Whenever many people of the mid-age generation are faced by the unprecedented contemporary climate, they normally reminisce the climate of the time they were growing up. In East Africa for example, many who grew up there will recall the predictable weather patterns where, during the March – May season, there were the heavy rains that necessitated farming for the food security of the year. In June and July, the weather was relatively cold while from August to mid-October, short rains would set in. November to January would see to what many would term as the weather abertura that is, the opening up into a warm weather ideal for vacations, before the predictable cycle continued.
Today, this is no longer the case. This year alone for example, the region has received no substantial rain. Farming has not been possible because most of it is rain-fed. The cold season that set in June is still ongoing even as we approach October. Cold weather that has never been experienced for decades has become a norm in this region with places like Elgeyo Marakwet and Nyahururu in Kenya experiencing snow for the first time in history. Food security, not to mention any vacations, has been worst hit. This has disrupted social justice and threatened the basics of human survival. Africa has been worst hit by the effects of climate change.
The paradox is that, as this generation was growing up, the climate was also changing. This generation can only explain to their children how it used to be like in the yester-years. Yet, the worst is yet to come because, even as these children are growing up, climate continues to change, this time, to the detriment of human survival. Pundits have argued that this is now the urgent time to solve the climate crisis and that this could be the last chance to address this menace.
It is however not a one-man show. The effects of climate change are too insurmountable to be addressed by one institution or individual. Climate action is a collective effort that ought to start from individuals to businesses and corporates to nations. It goes beyond reducing one’s Carbon footprint and taking more Carbon sequencing measures if we are to make the world a better place for the survival of flora and fauna. Thus, a new design of climate action is needed.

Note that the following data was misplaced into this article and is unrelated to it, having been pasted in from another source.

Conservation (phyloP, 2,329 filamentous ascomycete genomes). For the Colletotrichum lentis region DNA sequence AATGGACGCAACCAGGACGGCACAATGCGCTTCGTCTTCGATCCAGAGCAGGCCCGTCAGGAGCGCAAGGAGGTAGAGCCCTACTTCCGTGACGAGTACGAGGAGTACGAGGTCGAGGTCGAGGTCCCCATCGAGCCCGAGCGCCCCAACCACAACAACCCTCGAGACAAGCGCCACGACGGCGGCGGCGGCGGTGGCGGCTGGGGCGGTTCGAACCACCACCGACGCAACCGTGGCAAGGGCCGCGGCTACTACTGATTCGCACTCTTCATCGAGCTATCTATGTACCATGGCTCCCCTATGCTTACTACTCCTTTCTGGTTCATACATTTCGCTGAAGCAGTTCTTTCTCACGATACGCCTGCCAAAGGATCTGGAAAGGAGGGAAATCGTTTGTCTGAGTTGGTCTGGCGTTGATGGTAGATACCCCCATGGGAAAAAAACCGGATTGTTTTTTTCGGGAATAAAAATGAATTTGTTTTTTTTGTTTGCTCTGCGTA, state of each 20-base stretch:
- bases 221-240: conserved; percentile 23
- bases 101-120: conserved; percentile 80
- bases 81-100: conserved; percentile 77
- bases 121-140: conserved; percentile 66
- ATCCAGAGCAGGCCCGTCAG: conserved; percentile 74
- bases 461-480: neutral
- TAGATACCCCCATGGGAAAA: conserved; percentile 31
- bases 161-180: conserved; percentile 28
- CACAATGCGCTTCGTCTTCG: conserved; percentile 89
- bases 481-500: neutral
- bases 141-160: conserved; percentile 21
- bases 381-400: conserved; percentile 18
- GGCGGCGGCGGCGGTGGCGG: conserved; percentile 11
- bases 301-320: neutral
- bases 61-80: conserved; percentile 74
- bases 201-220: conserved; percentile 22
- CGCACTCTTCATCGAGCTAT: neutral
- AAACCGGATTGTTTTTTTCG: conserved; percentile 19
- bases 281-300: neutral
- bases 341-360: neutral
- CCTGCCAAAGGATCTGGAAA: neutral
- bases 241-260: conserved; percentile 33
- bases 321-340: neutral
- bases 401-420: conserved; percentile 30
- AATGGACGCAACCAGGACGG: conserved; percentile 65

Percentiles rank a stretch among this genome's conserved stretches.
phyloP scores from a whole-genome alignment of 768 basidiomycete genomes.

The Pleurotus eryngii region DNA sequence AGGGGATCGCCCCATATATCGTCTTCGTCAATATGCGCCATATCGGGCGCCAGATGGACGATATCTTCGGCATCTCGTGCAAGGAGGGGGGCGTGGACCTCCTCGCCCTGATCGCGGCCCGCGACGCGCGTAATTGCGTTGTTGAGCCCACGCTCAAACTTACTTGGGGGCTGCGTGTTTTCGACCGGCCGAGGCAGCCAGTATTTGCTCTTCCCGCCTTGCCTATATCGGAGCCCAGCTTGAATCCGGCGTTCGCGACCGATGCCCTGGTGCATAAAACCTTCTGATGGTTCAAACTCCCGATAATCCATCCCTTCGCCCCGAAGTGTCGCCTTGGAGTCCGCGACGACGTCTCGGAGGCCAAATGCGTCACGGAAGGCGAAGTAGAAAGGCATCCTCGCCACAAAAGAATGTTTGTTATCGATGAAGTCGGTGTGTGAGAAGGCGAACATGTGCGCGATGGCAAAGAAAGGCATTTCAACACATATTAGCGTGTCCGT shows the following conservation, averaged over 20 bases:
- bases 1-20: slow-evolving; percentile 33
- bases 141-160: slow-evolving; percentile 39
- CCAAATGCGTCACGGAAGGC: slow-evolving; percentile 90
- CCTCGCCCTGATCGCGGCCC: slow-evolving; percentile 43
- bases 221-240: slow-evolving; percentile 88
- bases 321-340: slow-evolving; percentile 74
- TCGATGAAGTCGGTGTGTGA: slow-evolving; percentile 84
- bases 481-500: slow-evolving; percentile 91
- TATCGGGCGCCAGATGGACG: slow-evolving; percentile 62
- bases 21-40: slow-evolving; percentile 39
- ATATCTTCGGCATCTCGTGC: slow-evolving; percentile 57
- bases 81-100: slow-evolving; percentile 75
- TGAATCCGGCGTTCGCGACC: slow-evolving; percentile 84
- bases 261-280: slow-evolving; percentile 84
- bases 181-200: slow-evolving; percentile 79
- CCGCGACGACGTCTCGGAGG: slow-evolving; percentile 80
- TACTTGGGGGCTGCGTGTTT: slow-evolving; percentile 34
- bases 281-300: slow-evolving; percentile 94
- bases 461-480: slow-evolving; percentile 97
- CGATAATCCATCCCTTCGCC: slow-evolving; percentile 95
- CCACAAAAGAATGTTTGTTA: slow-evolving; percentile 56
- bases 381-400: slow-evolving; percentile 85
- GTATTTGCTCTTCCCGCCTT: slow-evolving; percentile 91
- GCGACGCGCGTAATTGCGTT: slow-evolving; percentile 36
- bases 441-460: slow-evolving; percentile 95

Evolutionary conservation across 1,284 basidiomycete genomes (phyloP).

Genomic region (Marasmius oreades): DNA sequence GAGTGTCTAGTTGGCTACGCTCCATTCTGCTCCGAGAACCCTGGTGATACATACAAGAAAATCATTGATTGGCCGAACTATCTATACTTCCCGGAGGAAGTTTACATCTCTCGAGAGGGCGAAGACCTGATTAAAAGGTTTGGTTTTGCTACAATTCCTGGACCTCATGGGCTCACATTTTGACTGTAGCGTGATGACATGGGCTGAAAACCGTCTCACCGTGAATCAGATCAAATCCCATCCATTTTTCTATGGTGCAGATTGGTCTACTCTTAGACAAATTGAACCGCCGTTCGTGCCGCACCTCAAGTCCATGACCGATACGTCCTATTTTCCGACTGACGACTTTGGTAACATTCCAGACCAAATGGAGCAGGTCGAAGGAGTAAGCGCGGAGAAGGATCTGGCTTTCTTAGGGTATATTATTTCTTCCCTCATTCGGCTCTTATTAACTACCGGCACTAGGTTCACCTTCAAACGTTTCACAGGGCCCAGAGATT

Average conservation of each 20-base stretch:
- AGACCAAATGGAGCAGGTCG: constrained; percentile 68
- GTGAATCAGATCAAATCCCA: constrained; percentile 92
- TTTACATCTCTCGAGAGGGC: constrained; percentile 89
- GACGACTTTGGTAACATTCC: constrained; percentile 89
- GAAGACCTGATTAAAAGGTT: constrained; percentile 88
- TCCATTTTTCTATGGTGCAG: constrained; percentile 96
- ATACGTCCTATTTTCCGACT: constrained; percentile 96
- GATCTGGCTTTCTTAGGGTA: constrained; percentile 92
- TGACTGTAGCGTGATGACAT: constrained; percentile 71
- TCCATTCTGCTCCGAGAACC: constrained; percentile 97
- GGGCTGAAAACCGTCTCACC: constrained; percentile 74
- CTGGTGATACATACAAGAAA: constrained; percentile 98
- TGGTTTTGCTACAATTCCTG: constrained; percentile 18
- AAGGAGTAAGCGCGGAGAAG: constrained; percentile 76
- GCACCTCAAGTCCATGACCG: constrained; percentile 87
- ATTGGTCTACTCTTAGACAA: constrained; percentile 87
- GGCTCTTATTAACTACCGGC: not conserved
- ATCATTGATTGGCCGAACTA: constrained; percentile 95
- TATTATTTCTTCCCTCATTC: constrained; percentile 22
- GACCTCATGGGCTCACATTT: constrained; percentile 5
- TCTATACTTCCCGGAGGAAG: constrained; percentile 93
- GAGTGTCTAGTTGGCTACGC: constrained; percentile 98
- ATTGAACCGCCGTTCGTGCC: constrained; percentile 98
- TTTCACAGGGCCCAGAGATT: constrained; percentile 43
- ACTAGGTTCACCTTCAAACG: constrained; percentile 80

What is this new framework? Is there a one-template that fits it all? Do we need a global approach or a localized framework? These are some of the questions that we need to answer as we build this new design. Foremost, it is important to address the climate crisis through both adaptation and mitigation measures. An amalgamation of all the ideas being floated in different circles will be expedient to forestalling further climate deterioration even as human beings learn to live with the already perforated climate.
Globally, nations need to renew and recommit to the several treaties that they are party to. They need to steer the drive towards restoration of natural environments, climate adaptation practices for their citizens, building climate-smart livelihoods and being inclusive by working closely with other nations and global players. If there is any healthy competition amongst nations, it should be the competition to address climate change in the respective countries. States should ensure that their citizenry are well empowered to tackle the climate crisis at an individual level.
The new design also includes bringing together all innovators and entrepreneurs to add a niche of climate action in their innovations and businesses. This calls for redesigning business delivery models to put in social impact as a dominant ideology, perhaps in the same line with profits, if not higher. If innovators and entrepreneurs and entrepreneurs took this opportunity upon them, then numerous value chains could be disrupted, for the better, and climate action could be a priority in the world. Consumers also have a major part to play in this by only opting for goods that are produced in a sustainable way.
Individually, it could also be as simple as committing to reducing their household Carbon emissions for example through upcycling and adopting green energy or tweaking one’s diet. How about spreading the word to one’s networks, sensitizing them on how you are reducing your Carbon footprint and encouraging them to do the same? Climate emergency requires robust action from all of us in order to achieve net zero greenhouse gas emissions in line with one’s country’s Nationally Determined Contributions (NDCs). While tackling the climate crisis, we also need to be wary of another paradox; That the world owes us a habitable environment for survival, but we also owe the world good conditions to make this happen.
Solomon Irungu is a Communication Consultant in Africa. He is passionate about sustainability, climate change and thriving agricultural value chains.